Recently, the CL0P ransomware group claimed responsibility for an attack on Jones Day, a U.S.-based international law firm. However, according to The Wall Street Journal, Jones Day is disputing the claim, saying the files pilfered were not from its network, but were the result of a breach in its use of Accellion’s FTA product.
The CL0P ransomware gang operates a leak website, a tactic pioneered by the Maze ransomware group in December 2019, which we discuss in our 2020 Threat Landscape Retrospective report. Leak websites are used to name and shame victims of ransomware attacks as a form of double extortion. The original extortion is the encryption of files on the victim’s network. The double extortion tactic involves exfiltrating data from the victim’s network and threatening to leak them publicly if ransom demands are not met. The ransomware groups post a sampling of files on these leak websites.
On the CL0P leak website (“CL0P LEAKS”), a cache of files associated with the Jones Day breach has been published. Files associated with Singtel, another organization recently linked to a data breach via Accellion’s FTA, have also appeared on the CL0P LEAKS website.
Image of list of affected organizations from the CL0P LEAKS website
It remains unclear whether or not the CL0P ransomware group exploited the vulnerabilities in Accellion’s FTA in order to steal files from these organizations. A section in the 44th edition of the Risky Business newsletter surmises that the CL0P ransomware group could be “helping other attackers monetise the theft of data” from these organizations.
Proof of concept
At the time this blog post was published there were no public proof-of-concept (PoC) exploits available for any of the four vulnerabilities in the FTA.
According to the recent publication of CVEs on Accellion’s GitHub page, there are two sets of patches for the SQL Injection and SSRF flaw as well as the OS Command Injection flaws. The following table lists the affected versions and fixed versions of FTA:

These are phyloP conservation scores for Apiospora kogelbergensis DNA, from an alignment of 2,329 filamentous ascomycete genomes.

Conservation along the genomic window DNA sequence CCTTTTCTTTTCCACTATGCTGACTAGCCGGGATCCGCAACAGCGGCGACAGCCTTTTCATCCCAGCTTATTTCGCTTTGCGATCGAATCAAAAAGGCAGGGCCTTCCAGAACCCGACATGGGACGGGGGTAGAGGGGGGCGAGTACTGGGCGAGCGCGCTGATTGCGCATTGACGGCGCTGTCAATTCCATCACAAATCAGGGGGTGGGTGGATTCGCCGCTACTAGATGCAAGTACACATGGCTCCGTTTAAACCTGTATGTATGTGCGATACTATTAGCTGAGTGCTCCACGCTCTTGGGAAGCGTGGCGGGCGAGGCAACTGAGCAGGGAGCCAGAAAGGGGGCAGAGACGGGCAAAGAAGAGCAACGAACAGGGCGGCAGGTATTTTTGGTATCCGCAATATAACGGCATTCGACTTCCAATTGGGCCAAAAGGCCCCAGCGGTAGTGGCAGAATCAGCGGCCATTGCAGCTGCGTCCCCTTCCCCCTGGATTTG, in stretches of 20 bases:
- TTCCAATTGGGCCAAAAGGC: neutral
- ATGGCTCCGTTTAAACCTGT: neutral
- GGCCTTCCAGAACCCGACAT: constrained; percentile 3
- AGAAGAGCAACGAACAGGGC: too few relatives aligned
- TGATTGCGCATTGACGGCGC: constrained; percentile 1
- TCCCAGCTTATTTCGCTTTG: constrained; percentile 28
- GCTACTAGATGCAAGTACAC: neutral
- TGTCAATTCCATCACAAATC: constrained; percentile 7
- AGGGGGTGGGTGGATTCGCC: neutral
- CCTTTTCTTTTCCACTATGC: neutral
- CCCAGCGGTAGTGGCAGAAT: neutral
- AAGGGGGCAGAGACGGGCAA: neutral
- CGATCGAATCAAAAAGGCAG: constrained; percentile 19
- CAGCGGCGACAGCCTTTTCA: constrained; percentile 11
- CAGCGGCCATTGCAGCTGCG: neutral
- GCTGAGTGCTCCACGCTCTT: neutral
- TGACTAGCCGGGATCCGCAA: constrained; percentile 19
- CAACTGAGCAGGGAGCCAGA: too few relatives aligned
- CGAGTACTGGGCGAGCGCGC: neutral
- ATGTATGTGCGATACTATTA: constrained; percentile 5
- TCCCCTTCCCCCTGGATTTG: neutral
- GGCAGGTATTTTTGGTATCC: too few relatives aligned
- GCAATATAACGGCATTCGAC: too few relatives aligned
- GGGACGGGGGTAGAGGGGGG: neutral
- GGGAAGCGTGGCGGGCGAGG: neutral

|CVE||Affected FTA Versions||Patched FTA Version|
|CVE-2021-27101||9_12_370 and earlier||9_12_380 and later|
|CVE-2021-27102||9_12_411 and earlier||9_12_416 and later|
|CVE-2021-27103||9_12_370 and earlier||9_12_380 and later|
|CVE-2021-27104||9_12_411 and earlier||9_12_416 and later|
FTA reaches end of life on April 30
As part of its recent statements, Accellion has published a document announcing the official end of life (EOL) for its FTA product is April 30, 2021. Accellion is instructing all legacy FTA customers to migrate over to its kiteworks solution.
Image Source: Accellion EOL Document for FTA
We strongly encourage all organizations to apply these available patches as soon as possible and create a migration plan to move away from FTA before its EOL.
Identifying affected systems
Tenable customers can utilize our existing detection plugin to identify Accellion File Transfer Appliance assets in your environment.
Because FTA will reach EOL on April 30, we will be releasing an unsupported version detection plugin 60 days before the EOL date. The plugin will be available here on March 1.
A list of Tenable plugins to identify these vulnerabilities will appear here as they’re released.
Get more information
- Accellion Initial Statement Regarding Security Incident
- Accellion Updated Statement Regarding Security Incidents
- GitHub Repository for Accellion Vulnerability Descriptions
- Guidepoint Security Blog Post on FTA Web Shell
- Accellion End of Life Announcement for FTA